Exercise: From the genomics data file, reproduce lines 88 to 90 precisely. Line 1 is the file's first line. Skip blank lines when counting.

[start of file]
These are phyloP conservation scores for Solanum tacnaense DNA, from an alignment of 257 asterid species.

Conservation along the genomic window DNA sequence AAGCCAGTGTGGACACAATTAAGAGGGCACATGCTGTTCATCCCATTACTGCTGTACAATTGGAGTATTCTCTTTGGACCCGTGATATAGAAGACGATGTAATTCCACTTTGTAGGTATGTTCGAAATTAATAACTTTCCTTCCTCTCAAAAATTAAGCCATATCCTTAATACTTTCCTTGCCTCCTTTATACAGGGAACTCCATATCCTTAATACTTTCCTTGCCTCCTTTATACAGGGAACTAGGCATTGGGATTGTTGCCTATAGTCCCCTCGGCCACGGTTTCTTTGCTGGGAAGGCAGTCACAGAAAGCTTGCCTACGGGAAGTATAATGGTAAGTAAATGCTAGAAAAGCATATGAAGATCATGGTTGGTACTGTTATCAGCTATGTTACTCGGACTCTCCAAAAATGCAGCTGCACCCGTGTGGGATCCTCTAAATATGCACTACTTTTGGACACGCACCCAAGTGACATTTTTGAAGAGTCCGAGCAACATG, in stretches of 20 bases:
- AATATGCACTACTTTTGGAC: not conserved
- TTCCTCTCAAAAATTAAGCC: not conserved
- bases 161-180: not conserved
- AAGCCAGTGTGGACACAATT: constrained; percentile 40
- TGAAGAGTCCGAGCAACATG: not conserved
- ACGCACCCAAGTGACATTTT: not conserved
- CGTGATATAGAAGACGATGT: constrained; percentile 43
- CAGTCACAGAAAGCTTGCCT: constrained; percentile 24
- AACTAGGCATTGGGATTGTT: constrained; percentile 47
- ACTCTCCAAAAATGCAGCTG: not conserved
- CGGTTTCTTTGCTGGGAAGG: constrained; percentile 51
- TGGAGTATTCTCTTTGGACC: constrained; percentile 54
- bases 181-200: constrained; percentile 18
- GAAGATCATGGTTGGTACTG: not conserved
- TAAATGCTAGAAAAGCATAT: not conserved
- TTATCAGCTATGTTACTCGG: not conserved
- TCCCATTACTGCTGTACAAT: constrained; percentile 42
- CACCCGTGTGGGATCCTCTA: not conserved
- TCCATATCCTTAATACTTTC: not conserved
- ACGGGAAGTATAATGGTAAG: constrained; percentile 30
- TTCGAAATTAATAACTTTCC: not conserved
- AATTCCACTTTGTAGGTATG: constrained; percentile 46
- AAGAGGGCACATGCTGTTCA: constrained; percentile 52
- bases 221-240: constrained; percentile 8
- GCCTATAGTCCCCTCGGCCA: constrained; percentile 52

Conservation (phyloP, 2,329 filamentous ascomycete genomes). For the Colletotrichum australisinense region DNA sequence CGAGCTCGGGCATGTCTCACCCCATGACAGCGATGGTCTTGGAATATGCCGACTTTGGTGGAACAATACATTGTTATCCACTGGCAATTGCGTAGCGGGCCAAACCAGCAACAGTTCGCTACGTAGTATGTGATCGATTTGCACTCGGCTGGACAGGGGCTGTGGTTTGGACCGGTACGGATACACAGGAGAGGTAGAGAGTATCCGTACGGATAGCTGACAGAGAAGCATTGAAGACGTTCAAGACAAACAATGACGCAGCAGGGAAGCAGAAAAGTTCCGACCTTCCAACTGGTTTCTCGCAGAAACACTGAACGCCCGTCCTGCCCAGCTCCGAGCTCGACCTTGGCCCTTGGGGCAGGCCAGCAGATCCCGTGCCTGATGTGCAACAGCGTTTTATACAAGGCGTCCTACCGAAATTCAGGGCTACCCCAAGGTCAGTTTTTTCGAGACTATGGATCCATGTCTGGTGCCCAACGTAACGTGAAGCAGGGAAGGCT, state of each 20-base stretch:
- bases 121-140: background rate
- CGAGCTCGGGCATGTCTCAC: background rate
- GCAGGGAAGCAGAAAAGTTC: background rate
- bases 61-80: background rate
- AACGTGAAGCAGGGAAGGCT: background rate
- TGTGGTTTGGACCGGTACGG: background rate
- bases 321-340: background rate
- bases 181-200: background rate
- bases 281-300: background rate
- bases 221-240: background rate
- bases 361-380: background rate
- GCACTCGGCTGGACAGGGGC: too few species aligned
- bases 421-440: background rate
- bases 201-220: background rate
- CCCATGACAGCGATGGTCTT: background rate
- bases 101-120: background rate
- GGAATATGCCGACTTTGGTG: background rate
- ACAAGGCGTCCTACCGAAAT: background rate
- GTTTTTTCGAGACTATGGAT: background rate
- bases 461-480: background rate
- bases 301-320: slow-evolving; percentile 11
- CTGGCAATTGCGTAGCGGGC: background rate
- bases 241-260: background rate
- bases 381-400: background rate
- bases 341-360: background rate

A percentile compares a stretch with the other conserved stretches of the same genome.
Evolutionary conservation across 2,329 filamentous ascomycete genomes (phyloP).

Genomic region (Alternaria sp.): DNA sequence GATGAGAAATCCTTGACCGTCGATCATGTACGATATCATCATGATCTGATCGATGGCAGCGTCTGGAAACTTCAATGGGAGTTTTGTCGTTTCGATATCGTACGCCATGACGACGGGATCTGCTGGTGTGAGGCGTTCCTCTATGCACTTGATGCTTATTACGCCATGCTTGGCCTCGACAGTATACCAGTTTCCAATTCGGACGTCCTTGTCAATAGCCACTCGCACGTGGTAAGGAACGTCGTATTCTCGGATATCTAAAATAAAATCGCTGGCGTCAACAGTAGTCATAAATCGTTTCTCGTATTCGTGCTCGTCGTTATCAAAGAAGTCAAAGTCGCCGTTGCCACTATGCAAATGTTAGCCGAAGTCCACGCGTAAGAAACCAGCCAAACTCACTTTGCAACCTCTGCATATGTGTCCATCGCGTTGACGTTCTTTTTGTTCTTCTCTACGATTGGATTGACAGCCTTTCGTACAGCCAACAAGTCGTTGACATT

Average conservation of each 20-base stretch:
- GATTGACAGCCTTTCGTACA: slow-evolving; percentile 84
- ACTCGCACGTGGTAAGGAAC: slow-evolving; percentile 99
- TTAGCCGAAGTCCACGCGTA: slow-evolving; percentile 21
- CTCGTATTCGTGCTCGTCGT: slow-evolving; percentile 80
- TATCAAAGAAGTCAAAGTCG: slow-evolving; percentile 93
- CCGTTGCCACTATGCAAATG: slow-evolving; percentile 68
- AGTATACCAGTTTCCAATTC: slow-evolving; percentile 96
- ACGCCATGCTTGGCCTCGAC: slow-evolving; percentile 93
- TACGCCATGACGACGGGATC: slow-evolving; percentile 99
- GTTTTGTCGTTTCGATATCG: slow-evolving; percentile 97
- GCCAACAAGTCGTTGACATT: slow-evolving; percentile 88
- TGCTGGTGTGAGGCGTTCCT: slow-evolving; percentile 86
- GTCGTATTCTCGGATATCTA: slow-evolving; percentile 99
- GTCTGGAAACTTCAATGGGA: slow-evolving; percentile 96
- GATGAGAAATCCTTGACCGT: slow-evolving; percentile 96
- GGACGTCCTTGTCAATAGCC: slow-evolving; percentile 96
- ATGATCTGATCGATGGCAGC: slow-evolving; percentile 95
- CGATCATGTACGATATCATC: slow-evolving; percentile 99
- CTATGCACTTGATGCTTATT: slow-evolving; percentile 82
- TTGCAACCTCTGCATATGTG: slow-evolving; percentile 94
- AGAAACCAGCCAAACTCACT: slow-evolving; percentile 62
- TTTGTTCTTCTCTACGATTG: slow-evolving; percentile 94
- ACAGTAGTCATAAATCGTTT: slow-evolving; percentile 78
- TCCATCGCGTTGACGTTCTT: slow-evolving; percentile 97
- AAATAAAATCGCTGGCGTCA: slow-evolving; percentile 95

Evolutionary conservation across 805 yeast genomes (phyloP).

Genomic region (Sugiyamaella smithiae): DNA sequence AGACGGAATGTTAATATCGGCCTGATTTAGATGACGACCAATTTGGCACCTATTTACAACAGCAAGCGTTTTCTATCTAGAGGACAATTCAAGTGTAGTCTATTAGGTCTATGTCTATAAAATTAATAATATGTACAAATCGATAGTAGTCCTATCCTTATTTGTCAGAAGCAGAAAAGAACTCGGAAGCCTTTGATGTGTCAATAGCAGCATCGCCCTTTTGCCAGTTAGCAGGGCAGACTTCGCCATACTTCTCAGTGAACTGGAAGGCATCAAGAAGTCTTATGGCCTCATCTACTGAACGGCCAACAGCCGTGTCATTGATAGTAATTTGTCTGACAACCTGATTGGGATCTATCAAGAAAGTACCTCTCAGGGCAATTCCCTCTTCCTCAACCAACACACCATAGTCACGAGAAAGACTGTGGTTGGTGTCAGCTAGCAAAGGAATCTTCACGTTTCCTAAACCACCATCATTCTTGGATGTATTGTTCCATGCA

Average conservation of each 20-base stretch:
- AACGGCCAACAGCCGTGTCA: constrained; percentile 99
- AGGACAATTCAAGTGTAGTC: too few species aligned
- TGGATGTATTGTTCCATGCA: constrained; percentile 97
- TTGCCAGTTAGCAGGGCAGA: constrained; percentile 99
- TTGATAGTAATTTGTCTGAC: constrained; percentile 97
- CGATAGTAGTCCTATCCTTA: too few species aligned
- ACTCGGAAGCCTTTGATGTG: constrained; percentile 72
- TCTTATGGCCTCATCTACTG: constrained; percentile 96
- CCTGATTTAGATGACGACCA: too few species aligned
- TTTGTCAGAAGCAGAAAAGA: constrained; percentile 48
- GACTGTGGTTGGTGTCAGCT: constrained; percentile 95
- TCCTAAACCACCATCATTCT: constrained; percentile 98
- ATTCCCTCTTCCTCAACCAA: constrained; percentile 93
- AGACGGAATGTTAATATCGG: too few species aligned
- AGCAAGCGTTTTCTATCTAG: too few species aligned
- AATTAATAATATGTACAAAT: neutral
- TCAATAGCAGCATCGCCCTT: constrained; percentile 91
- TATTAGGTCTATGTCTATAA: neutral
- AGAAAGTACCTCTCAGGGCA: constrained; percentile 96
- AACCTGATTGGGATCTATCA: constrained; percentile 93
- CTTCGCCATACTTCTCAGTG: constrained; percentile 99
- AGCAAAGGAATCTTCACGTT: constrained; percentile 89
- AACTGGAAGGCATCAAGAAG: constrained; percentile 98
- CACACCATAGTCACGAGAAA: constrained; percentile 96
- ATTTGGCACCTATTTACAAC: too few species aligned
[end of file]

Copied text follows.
- TGGATGTATTGTTCCATGCA: constrained; percentile 97
- TTGCCAGTTAGCAGGGCAGA: constrained; percentile 99
- TTGATAGTAATTTGTCTGAC: constrained; percentile 97